On Waking to Find a Land-Fast Sea
The day before, we watched ice form—dendritic arms
tried to hold, then failed. Fragile fragments, their stretch
breaking on surface waves. Ice
needles through gray waves
stitching frozen length against length. Our teeth alien
in our mouths, the caustic sun burning eyes, the air full
of dry sound, and the great ship churning. And he was pointing—
explaining ice and frazils building on the edge
of pale, flat frames, rimming each white
lily of the grey sea. Waves and wind channeled
brine between the dead
blooms. Then, the seals, the terns rattling the sky with beaks
and wings and a great wall
white-calving into the sea.
Tropic of Cancer, March, and the two
of us in a flats boat. Night softly etching the bay—I dipped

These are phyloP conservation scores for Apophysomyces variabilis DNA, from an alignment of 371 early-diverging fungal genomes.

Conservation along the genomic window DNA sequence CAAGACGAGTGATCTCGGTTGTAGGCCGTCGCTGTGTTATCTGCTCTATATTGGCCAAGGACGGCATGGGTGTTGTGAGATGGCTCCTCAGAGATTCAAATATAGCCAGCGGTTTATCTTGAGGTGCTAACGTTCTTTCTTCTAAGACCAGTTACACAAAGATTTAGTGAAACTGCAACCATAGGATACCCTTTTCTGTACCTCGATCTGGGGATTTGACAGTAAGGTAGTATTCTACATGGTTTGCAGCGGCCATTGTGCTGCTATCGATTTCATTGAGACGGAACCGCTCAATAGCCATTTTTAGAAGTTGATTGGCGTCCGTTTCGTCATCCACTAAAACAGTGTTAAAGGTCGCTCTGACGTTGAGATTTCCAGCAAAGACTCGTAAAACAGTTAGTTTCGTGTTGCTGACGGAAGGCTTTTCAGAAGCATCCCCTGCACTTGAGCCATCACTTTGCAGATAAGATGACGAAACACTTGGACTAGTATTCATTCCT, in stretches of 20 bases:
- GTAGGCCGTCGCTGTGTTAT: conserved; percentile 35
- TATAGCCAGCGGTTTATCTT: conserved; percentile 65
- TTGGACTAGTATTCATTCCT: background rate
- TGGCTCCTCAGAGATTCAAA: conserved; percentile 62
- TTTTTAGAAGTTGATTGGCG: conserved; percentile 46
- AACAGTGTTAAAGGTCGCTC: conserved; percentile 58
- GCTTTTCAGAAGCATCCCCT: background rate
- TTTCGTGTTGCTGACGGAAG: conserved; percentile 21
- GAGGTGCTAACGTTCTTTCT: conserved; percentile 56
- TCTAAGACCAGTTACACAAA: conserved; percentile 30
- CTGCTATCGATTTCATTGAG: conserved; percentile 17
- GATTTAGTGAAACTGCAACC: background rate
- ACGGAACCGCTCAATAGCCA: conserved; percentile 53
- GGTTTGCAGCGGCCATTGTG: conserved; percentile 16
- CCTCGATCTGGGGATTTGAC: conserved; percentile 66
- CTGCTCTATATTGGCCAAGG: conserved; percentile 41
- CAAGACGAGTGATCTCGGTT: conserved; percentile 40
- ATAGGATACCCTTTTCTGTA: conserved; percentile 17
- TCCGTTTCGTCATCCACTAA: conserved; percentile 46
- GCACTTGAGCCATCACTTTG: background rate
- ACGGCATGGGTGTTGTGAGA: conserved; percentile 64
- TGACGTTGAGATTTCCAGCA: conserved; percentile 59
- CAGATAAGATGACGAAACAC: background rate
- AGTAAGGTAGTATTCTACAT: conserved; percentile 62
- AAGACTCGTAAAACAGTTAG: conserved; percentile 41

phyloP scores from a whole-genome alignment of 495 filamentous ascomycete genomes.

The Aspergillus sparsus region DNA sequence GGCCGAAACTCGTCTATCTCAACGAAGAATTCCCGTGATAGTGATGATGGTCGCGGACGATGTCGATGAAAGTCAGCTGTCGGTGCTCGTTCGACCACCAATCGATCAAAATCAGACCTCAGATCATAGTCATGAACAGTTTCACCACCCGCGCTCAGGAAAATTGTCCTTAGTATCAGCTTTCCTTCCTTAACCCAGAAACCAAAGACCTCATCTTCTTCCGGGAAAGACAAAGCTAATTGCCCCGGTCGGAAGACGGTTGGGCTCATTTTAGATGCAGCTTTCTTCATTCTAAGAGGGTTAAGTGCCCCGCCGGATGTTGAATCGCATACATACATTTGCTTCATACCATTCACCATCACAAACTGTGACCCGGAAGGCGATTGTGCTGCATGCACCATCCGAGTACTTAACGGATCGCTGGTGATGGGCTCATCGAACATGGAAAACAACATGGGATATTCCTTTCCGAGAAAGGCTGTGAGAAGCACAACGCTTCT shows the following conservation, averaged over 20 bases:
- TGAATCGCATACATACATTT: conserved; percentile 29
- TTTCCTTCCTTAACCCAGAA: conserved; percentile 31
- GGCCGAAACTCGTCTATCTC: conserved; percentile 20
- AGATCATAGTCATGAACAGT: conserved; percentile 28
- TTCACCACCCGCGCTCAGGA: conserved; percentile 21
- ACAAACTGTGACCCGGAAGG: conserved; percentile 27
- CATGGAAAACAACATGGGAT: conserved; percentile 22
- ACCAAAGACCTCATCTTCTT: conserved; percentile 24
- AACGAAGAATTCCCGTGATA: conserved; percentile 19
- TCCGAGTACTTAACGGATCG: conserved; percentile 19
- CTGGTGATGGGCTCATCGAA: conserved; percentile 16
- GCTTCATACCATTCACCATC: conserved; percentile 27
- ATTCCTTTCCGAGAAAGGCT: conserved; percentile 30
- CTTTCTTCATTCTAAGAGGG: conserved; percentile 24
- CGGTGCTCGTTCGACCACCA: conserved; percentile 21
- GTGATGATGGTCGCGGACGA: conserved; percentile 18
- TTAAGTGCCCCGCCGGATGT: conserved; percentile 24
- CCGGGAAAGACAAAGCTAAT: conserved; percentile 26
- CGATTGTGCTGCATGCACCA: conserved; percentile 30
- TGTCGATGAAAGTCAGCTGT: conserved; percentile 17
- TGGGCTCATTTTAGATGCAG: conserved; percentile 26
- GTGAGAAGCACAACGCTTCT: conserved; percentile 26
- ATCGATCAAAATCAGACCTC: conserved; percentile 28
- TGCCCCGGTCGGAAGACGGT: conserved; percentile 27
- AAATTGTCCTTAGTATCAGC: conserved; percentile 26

my hand to savor the velvet wet and finger the plankton—
the water pale green.
Sharks, he said and pulled my hand away.
I could not see—I could
not see. I prayed to the Lady of Situations
and drowned Ophelia rising—
He talked conduction, convection, and cold
water drownings—the colder
the better for survival—and don’t
wear cotton. I went to the cabin for wool,
thinking there would be silence—
In the recess of the ship, I panted in the cold, wet air.